Talking with My Mouth Full: My Life as a Professional Eater by Gail Simmons — This one was my favourite of the bunch. I not only love to read about food, I also enjoy watching food preparation (hanging out in the kitchen with my mother or grand-mother was a treat for me as a child… and licking the bowl, of course!). And so I knew Gail Simmons from the show Top Chef, but had no clue about her otherwise. Turns out Simmons is Canadian (a McGill grad, like me). Her life journey is fascinating, from being the assistant to Vogue’s maniacal food writer, Jeffrey Steingarten, to working for chef Daniel Boulud, to food writing and event planning, and of course, becoming a recognizable television person. Her writing is engaging and very intimate. Read it!

Yes Chef: A Memoir by Marcus Samuelsson with Veronica Chambers — And speaking of fascinating life journeys… You know the story of an Ethiopian adopted by Swedes who becomes a celebrity chef in New York will not be boring. What makes this memoir wonderful is Samuelsson’s willingness be introspective, to share painful memories and difficult insights. He breaks the mold of the macho male chef by being vulnerable.

Everything by Ruth Reichl (Tender at the Bone, Comfort Me with Apples, Garlic and Sapphires) — For years, Reichl was the New York Times restaurant critic, but she’s now also quite known for writing about her life, mostly about her bipolar mother who had the worst food pallet of all time. I read the memoirs in order which I recommend. The quality of her writing improves dramatically over the years, but the stories she tells are amazing right from the start. My favourite is Comfort Me with Apples with its memorable hippy California Alice Waters garlic orgy.

Confections of a Closet Master Baker: One Woman’s Sweet Journey from Unhappy Hollywood Executive to Contented Country Baker (also under the title My Life from Scratch) by Gesine Bullock-Prado — If you’ve ever dreamt of leaving all that Hollywood excess behind and opening a German bakery in rural Vermont, this is the book for you. Seriously, this is written by Sandra Bullock’s sister, her sister the baker, and it’s the perfect escape fantasy, mit Torte.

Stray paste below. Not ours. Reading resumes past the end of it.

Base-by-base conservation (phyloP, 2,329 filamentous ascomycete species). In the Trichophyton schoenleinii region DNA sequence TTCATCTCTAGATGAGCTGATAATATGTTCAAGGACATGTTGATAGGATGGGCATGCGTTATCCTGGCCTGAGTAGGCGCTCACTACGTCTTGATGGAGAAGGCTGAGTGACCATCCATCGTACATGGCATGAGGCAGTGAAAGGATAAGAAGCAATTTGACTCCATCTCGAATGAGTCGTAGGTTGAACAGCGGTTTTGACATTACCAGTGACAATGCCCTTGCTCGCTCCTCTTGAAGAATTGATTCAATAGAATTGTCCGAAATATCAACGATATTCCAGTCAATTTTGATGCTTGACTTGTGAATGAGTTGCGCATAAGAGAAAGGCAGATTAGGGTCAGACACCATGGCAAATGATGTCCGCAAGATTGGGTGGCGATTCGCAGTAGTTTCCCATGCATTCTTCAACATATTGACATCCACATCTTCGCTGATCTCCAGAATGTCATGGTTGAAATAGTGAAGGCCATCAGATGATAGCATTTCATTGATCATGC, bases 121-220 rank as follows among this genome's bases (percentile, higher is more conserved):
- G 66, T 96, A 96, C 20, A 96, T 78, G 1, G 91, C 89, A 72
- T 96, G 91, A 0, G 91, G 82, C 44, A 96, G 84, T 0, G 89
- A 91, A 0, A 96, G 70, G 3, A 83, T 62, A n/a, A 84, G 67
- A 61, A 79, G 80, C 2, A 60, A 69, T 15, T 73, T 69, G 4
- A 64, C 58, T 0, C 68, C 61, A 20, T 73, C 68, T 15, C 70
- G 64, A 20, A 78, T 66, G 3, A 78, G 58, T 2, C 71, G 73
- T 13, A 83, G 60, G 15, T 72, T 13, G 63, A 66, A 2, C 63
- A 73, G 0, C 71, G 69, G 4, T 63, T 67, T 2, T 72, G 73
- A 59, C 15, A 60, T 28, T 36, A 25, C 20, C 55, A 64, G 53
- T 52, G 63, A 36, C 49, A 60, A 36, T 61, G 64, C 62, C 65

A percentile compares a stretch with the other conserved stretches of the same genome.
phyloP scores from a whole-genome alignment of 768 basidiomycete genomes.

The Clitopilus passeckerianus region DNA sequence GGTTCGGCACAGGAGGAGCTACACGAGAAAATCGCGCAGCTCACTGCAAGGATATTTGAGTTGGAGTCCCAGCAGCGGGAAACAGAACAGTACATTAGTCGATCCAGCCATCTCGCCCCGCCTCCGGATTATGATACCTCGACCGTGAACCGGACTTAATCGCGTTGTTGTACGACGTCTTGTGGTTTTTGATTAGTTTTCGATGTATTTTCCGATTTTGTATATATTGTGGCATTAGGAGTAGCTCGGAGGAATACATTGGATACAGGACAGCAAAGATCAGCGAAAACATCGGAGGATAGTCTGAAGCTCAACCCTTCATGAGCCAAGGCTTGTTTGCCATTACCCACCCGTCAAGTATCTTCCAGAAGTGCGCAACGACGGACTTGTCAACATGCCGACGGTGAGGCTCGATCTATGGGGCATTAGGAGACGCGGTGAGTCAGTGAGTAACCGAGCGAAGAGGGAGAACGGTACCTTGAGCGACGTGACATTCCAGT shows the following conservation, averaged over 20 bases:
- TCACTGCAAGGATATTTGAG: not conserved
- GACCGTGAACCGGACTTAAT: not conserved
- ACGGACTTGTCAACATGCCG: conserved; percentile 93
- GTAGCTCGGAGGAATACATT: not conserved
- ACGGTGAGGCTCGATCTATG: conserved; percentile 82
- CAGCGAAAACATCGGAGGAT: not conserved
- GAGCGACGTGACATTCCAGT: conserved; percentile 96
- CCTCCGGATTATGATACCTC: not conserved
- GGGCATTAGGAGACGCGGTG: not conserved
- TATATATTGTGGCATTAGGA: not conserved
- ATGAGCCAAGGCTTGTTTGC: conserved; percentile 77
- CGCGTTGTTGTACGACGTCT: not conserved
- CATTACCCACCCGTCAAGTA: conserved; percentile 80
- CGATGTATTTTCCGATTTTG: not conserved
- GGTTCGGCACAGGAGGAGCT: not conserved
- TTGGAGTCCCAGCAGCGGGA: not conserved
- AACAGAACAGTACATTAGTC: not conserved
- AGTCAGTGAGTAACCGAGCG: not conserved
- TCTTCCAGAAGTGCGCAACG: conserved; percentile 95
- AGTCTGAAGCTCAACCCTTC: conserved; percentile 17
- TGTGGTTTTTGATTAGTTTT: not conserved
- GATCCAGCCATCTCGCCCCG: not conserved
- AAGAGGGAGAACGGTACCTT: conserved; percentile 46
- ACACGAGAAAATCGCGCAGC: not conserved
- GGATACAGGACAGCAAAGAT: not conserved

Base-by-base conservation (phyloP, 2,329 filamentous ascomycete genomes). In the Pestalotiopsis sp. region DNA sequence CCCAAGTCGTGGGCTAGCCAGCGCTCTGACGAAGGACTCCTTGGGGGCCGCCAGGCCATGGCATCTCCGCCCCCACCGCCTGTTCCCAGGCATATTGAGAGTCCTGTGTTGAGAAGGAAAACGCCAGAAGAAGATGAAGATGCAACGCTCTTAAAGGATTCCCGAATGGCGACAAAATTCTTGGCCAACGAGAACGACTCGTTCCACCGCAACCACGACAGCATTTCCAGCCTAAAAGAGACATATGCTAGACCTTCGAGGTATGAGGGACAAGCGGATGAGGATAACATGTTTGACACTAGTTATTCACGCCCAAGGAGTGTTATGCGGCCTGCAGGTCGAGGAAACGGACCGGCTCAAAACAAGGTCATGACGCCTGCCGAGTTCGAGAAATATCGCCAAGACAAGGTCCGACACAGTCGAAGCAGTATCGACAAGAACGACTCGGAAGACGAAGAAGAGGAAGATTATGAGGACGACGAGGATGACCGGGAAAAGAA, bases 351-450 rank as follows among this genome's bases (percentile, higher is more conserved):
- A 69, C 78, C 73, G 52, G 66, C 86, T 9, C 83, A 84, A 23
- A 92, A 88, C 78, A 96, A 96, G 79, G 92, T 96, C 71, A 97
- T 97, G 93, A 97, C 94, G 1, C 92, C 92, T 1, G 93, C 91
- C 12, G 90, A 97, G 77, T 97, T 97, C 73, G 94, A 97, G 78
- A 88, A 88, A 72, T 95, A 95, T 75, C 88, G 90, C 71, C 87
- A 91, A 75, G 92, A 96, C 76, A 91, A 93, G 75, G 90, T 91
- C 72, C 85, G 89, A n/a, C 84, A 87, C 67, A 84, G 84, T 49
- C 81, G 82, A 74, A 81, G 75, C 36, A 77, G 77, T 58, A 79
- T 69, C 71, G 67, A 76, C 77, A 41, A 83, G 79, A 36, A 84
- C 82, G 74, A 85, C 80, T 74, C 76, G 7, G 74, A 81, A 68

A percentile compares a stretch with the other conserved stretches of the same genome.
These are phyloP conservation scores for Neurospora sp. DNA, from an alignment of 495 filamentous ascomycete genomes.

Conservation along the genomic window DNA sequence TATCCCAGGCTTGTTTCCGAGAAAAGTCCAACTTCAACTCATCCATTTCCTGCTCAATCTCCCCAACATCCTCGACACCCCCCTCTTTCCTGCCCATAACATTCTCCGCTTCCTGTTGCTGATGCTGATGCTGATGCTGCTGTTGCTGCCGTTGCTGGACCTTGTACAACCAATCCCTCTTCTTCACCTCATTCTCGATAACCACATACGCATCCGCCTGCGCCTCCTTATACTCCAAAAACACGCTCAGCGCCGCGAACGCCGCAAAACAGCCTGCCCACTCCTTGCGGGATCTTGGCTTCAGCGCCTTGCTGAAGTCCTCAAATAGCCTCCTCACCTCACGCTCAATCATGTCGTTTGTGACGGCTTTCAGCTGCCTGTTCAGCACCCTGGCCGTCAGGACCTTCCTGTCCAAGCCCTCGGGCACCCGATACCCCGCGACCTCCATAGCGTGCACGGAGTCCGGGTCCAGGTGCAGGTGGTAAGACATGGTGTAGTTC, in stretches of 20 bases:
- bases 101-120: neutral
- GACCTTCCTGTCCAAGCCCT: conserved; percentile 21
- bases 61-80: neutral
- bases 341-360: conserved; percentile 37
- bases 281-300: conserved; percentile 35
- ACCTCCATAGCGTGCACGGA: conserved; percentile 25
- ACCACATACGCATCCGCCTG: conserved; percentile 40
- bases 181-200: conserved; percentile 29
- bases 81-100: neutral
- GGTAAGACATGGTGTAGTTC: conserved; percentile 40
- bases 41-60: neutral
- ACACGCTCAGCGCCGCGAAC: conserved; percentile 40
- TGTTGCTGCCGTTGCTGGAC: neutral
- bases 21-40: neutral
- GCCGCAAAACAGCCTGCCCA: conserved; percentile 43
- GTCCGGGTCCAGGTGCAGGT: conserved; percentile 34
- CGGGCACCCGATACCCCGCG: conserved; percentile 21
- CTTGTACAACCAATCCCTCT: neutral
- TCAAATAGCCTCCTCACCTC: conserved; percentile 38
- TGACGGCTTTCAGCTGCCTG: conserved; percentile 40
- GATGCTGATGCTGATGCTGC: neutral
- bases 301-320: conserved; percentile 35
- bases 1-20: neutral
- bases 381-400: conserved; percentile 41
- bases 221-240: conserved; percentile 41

Gail Simmons and Marcus Samuelsson

Marcus Samuelsson with Gail Simmons

Oh No, I’m Fat!

Born Round: A Story of Family, Food and a Ferocious Appetite by Frank Bruni — Much of this book is about growing up in an Italian American family and eating. A lot. Then moving to Italy and learning how to eat, really eat, for pleasure but not to bursting. Then moving back to America and getting to eat for a living (Bruni was one of Reichl’s successors at the NY Times). His story is full of humour and pain and deliciousness.

It Was Me All Along by Andie Mitchell — Andie Mitchell broke my heart, repeatedly. Her relationship with food became warped quite young as the result of trying to cope with an alcoholic dad and a mother who was not around (working tripple time as the sole bread winner). This is about so much more than food. It’s a story about depression, family, and personal growth… oh, and eating in Italy too.

The Hungry Years: Confessions of a Food Addict by William Leith — Leith is the rock star here. He’s got a good cocaine and booze habit to go along with his carbohydrates addiction. And this accomplished British journalist is by far the best writer of the bunch. He goes deep into food, relationships, body image, and ends up with Dr. Atkins. I’ve actually read this twice now; it’s fascinating stuff.

I would have loved to add another section called I Grow and Kill My Own Food, but I’ve yet to read one of that genre that I think is really compelling (though a Barbara Kingsolver volume stares back at me from my night stand, I’ve not yet read it). Novella Carpenter’s Farm City is not bad, but still too blogish to recommend.

Are you into food memoirs, cooking shows, foodie movies? Please share your favourites in the comments.

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  1. […] mention: In addition to reading about food, I also have a great attention span for watching food preparation. And yet, I’d never seen […]